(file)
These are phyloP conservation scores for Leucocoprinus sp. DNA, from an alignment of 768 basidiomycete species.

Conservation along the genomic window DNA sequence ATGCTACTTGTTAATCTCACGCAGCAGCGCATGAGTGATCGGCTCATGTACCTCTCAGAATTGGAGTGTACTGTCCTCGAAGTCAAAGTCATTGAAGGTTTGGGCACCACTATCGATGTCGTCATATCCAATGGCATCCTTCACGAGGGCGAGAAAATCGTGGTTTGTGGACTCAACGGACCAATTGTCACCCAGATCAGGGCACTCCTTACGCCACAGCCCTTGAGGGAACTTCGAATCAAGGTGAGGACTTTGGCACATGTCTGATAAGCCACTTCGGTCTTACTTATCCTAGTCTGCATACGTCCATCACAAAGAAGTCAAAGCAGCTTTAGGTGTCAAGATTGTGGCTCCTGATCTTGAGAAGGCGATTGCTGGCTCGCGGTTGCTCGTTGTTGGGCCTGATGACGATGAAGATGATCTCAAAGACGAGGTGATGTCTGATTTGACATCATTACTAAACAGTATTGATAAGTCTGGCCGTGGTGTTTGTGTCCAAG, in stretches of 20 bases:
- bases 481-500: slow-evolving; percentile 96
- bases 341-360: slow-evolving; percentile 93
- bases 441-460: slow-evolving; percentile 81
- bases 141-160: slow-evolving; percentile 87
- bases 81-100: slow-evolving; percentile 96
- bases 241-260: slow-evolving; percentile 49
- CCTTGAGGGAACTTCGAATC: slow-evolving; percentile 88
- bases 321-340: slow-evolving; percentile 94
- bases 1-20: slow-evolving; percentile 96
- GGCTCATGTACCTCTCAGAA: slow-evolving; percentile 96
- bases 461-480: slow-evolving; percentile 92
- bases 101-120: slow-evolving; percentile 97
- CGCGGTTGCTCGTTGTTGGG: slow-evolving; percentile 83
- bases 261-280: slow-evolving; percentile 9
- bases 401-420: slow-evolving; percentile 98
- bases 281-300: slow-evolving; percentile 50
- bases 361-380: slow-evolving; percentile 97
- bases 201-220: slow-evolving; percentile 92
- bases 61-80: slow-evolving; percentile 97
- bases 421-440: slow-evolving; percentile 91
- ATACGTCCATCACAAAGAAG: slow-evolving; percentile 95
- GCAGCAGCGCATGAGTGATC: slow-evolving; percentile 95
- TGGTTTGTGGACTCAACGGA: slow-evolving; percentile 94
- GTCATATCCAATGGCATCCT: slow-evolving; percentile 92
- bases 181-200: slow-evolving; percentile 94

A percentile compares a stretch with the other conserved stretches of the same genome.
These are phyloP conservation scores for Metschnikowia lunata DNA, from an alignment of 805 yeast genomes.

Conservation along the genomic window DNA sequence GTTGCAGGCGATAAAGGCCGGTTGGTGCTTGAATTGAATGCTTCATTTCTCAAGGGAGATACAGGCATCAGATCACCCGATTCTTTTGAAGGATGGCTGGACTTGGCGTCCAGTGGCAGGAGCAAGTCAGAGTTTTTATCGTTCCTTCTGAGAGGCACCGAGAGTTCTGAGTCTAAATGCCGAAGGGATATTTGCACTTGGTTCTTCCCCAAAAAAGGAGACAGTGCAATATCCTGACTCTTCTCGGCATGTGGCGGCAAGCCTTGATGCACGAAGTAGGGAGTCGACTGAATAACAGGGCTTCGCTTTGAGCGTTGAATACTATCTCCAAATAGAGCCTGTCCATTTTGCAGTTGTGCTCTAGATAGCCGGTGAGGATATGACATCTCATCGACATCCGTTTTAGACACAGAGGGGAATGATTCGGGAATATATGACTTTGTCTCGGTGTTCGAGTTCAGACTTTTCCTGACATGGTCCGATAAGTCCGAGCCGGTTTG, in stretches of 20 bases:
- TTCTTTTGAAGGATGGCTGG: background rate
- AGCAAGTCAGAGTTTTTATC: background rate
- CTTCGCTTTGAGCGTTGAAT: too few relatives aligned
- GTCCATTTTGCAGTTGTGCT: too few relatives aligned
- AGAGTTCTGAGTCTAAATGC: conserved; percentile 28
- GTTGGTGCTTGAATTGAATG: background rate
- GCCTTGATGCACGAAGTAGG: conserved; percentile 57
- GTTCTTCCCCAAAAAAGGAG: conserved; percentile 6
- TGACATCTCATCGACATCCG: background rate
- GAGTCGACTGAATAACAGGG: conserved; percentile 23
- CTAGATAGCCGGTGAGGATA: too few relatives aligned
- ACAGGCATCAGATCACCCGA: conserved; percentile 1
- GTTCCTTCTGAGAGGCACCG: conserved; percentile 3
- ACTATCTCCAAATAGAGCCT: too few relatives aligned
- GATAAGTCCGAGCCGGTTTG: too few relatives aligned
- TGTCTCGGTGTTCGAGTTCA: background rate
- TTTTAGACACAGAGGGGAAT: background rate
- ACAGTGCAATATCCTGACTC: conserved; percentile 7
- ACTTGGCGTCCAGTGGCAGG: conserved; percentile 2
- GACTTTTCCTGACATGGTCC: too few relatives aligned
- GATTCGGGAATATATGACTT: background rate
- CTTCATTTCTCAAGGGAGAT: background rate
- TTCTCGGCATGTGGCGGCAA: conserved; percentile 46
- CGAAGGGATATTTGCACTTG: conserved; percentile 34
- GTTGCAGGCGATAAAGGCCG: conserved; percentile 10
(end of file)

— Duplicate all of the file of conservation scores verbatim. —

These are phyloP conservation scores for Leucocoprinus sp. DNA, from an alignment of 768 basidiomycete species.

Conservation along the genomic window DNA sequence ATGCTACTTGTTAATCTCACGCAGCAGCGCATGAGTGATCGGCTCATGTACCTCTCAGAATTGGAGTGTACTGTCCTCGAAGTCAAAGTCATTGAAGGTTTGGGCACCACTATCGATGTCGTCATATCCAATGGCATCCTTCACGAGGGCGAGAAAATCGTGGTTTGTGGACTCAACGGACCAATTGTCACCCAGATCAGGGCACTCCTTACGCCACAGCCCTTGAGGGAACTTCGAATCAAGGTGAGGACTTTGGCACATGTCTGATAAGCCACTTCGGTCTTACTTATCCTAGTCTGCATACGTCCATCACAAAGAAGTCAAAGCAGCTTTAGGTGTCAAGATTGTGGCTCCTGATCTTGAGAAGGCGATTGCTGGCTCGCGGTTGCTCGTTGTTGGGCCTGATGACGATGAAGATGATCTCAAAGACGAGGTGATGTCTGATTTGACATCATTACTAAACAGTATTGATAAGTCTGGCCGTGGTGTTTGTGTCCAAG, in stretches of 20 bases:
- bases 481-500: slow-evolving; percentile 96
- bases 341-360: slow-evolving; percentile 93
- bases 441-460: slow-evolving; percentile 81
- bases 141-160: slow-evolving; percentile 87
- bases 81-100: slow-evolving; percentile 96
- bases 241-260: slow-evolving; percentile 49
- CCTTGAGGGAACTTCGAATC: slow-evolving; percentile 88
- bases 321-340: slow-evolving; percentile 94
- bases 1-20: slow-evolving; percentile 96
- GGCTCATGTACCTCTCAGAA: slow-evolving; percentile 96
- bases 461-480: slow-evolving; percentile 92
- bases 101-120: slow-evolving; percentile 97
- CGCGGTTGCTCGTTGTTGGG: slow-evolving; percentile 83
- bases 261-280: slow-evolving; percentile 9
- bases 401-420: slow-evolving; percentile 98
- bases 281-300: slow-evolving; percentile 50
- bases 361-380: slow-evolving; percentile 97
- bases 201-220: slow-evolving; percentile 92
- bases 61-80: slow-evolving; percentile 97
- bases 421-440: slow-evolving; percentile 91
- ATACGTCCATCACAAAGAAG: slow-evolving; percentile 95
- GCAGCAGCGCATGAGTGATC: slow-evolving; percentile 95
- TGGTTTGTGGACTCAACGGA: slow-evolving; percentile 94
- GTCATATCCAATGGCATCCT: slow-evolving; percentile 92
- bases 181-200: slow-evolving; percentile 94

A percentile compares a stretch with the other conserved stretches of the same genome.
These are phyloP conservation scores for Metschnikowia lunata DNA, from an alignment of 805 yeast genomes.

Conservation along the genomic window DNA sequence GTTGCAGGCGATAAAGGCCGGTTGGTGCTTGAATTGAATGCTTCATTTCTCAAGGGAGATACAGGCATCAGATCACCCGATTCTTTTGAAGGATGGCTGGACTTGGCGTCCAGTGGCAGGAGCAAGTCAGAGTTTTTATCGTTCCTTCTGAGAGGCACCGAGAGTTCTGAGTCTAAATGCCGAAGGGATATTTGCACTTGGTTCTTCCCCAAAAAAGGAGACAGTGCAATATCCTGACTCTTCTCGGCATGTGGCGGCAAGCCTTGATGCACGAAGTAGGGAGTCGACTGAATAACAGGGCTTCGCTTTGAGCGTTGAATACTATCTCCAAATAGAGCCTGTCCATTTTGCAGTTGTGCTCTAGATAGCCGGTGAGGATATGACATCTCATCGACATCCGTTTTAGACACAGAGGGGAATGATTCGGGAATATATGACTTTGTCTCGGTGTTCGAGTTCAGACTTTTCCTGACATGGTCCGATAAGTCCGAGCCGGTTTG, in stretches of 20 bases:
- TTCTTTTGAAGGATGGCTGG: background rate
- AGCAAGTCAGAGTTTTTATC: background rate
- CTTCGCTTTGAGCGTTGAAT: too few relatives aligned
- GTCCATTTTGCAGTTGTGCT: too few relatives aligned
- AGAGTTCTGAGTCTAAATGC: conserved; percentile 28
- GTTGGTGCTTGAATTGAATG: background rate
- GCCTTGATGCACGAAGTAGG: conserved; percentile 57
- GTTCTTCCCCAAAAAAGGAG: conserved; percentile 6
- TGACATCTCATCGACATCCG: background rate
- GAGTCGACTGAATAACAGGG: conserved; percentile 23
- CTAGATAGCCGGTGAGGATA: too few relatives aligned
- ACAGGCATCAGATCACCCGA: conserved; percentile 1
- GTTCCTTCTGAGAGGCACCG: conserved; percentile 3
- ACTATCTCCAAATAGAGCCT: too few relatives aligned
- GATAAGTCCGAGCCGGTTTG: too few relatives aligned
- TGTCTCGGTGTTCGAGTTCA: background rate
- TTTTAGACACAGAGGGGAAT: background rate
- ACAGTGCAATATCCTGACTC: conserved; percentile 7
- ACTTGGCGTCCAGTGGCAGG: conserved; percentile 2
- GACTTTTCCTGACATGGTCC: too few relatives aligned
- GATTCGGGAATATATGACTT: background rate
- CTTCATTTCTCAAGGGAGAT: background rate
- TTCTCGGCATGTGGCGGCAA: conserved; percentile 46
- CGAAGGGATATTTGCACTTG: conserved; percentile 34
- GTTGCAGGCGATAAAGGCCG: conserved; percentile 10